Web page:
It implies that we are doing things that we resent, with the expectation that others in our life appreciate them, and us, for doing them, rather than honouring our own inner guidance and boundaries and loving freely and for the simple joy of loving.

Feeling that we have been “taken for granted” means that we expect another to “reward us” for loving them conditionally, and if they don’t, they will be “punished” with loss, or, at the very least, with guilt.

Even the more innocuous post I saw today, implied that relationships are effectively business transactions.

Are you required to appreciate, give extra attention, feel responsible for someone else’s feelings because they showed you courage? Isn’t having courage to speak your truth reward in itself for the speaker? Couldn’t we, perhaps, simply be appreciative and unconditionally loving to everyone in our lives because our hearts are full and we want to share that feeling?

Instead of worrying whether someone else feels “taken for granted” and whether or not we have paid enough with our energy, our actions and our love, can’t we just liberate ourselves from relationships based on transactions and instead just give because we have it, or not if we don’t?

Maybe we could look within first when we feel fear of loss of someone in our lives.

Maybe we could fill our own emotional cups so that we don’t need others to behave in this way or that way in order to feel loved .. and in those moments when we forget and begin to feel resentful or hurt, perhaps we can look within to see what is truly calling our attention to become all that we truly are, instead of missing the opportunity by asking another to try to fix it? (hint: they can’t)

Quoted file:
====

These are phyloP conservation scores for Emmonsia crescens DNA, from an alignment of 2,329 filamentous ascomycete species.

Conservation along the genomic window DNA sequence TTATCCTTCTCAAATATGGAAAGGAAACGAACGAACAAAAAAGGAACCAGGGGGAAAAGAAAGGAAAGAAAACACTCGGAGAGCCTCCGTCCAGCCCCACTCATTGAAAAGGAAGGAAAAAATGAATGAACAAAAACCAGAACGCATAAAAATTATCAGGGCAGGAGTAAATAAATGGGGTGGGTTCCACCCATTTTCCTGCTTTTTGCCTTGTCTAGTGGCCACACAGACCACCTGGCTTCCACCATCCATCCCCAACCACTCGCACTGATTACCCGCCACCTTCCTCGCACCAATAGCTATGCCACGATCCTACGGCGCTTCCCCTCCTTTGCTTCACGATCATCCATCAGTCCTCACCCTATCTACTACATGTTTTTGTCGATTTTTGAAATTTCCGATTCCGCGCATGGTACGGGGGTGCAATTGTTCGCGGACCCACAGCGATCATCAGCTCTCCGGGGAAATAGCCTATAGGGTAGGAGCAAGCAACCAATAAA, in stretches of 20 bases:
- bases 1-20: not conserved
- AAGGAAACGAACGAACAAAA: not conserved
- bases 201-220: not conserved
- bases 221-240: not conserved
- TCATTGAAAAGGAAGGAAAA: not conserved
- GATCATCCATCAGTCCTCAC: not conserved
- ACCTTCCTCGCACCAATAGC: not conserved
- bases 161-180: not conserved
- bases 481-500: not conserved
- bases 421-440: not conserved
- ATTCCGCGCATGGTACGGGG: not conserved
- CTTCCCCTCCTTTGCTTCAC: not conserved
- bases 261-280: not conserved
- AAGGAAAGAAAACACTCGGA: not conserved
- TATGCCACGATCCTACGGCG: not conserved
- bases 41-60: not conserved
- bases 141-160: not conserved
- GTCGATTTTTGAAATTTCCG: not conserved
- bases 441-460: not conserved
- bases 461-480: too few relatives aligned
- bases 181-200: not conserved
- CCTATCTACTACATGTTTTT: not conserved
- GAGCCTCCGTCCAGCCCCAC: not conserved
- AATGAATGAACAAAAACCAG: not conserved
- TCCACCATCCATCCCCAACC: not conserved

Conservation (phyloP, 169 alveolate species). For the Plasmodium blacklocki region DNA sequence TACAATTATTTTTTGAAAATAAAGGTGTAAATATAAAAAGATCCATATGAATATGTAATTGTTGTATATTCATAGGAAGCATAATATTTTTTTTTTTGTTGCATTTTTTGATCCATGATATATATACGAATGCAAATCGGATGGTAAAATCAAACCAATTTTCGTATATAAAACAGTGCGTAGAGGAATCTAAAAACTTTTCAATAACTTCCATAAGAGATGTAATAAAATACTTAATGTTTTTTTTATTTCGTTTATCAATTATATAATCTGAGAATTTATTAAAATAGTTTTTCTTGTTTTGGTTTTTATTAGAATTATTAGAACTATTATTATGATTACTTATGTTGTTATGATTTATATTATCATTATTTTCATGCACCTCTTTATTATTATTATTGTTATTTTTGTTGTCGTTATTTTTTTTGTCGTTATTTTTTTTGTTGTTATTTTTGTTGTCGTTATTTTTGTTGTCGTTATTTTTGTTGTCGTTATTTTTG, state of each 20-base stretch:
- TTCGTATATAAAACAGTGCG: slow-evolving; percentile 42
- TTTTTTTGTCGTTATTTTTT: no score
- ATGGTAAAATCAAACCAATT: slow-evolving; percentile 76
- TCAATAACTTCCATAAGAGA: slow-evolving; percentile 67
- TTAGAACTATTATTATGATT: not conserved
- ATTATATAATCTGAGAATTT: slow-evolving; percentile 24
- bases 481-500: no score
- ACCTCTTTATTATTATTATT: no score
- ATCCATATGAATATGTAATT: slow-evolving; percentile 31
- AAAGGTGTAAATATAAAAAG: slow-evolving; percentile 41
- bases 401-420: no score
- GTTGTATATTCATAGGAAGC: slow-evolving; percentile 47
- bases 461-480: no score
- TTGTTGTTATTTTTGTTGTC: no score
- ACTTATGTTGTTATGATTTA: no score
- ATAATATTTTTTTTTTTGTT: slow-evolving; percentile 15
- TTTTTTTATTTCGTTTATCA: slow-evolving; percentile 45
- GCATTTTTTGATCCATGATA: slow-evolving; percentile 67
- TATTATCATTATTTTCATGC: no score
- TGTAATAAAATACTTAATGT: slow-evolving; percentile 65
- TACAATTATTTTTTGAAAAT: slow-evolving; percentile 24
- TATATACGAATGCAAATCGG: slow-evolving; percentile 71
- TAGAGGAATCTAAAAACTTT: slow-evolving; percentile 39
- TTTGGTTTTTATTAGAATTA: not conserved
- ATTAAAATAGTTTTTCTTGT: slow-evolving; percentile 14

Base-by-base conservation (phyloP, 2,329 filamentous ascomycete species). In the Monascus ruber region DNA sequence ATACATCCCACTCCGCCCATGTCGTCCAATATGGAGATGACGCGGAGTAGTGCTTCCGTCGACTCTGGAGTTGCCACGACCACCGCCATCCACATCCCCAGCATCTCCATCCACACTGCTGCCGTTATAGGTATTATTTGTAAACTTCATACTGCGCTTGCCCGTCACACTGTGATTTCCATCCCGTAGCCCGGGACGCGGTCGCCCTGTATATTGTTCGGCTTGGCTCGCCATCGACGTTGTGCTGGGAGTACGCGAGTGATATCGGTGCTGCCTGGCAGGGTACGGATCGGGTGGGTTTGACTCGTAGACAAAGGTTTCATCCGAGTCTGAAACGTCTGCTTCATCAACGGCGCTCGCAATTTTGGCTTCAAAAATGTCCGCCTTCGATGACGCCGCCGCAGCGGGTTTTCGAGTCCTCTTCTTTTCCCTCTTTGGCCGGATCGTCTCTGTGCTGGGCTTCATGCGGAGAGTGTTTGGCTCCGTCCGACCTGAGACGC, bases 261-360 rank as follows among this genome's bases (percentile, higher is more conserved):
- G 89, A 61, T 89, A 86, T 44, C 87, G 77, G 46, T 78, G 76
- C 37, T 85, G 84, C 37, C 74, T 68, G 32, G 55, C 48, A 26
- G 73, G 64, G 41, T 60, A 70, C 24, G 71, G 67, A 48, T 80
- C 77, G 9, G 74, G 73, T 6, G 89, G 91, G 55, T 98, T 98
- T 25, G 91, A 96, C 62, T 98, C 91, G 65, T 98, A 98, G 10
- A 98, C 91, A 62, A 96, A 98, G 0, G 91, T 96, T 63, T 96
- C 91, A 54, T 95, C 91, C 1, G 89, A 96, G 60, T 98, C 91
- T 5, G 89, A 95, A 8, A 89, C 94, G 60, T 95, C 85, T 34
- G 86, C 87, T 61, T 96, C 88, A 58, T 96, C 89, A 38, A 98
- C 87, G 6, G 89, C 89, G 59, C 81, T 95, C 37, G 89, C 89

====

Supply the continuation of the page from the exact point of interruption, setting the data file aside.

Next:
Perhaps we can choose freedom in our relationships.


  1. Sophie Baulch says:

    I've noticed that the time in my life when I felt taken for granted the most was also I time when someone had made huge sacrifices for me, which I didn't appreciate at all. We were both selfish, because neither of us was taking care of ourselves and we argued about who gave the most, me or him. We both gave too little and too much or from the wrong place. Now that I don't takle myself for granted, I don't take others for granted and don't feel taken for granted by others. It all comes down to self-rejection. It's so easy to see confirmation of others' rejection of myself if I am rejecting me.

  2. Thanks for posting and trying out my new Facebook comments! 🙂

    Yes, I also see the phrase "you're taking me for granted" often meaning "you're not responding the way I expect of you, or how *I* would respond [to the fact that I have done all these things *for you*]".

    When we are coming from integrity within ourselves, doing what we do because it feels good to do it, not because of what we hope to gain from it, there just is no way that we can feel a victim to "being taken for granted".

  3. Firstly, wow. I hardly view diamonds as the "amazing" thing they seem to be to so many others. But you took it further than that and I couldn't agree more about lacking the "ability" to tell a partner that you would like something from them. Because, really, isn't that the stem of what makes a person feel unequal?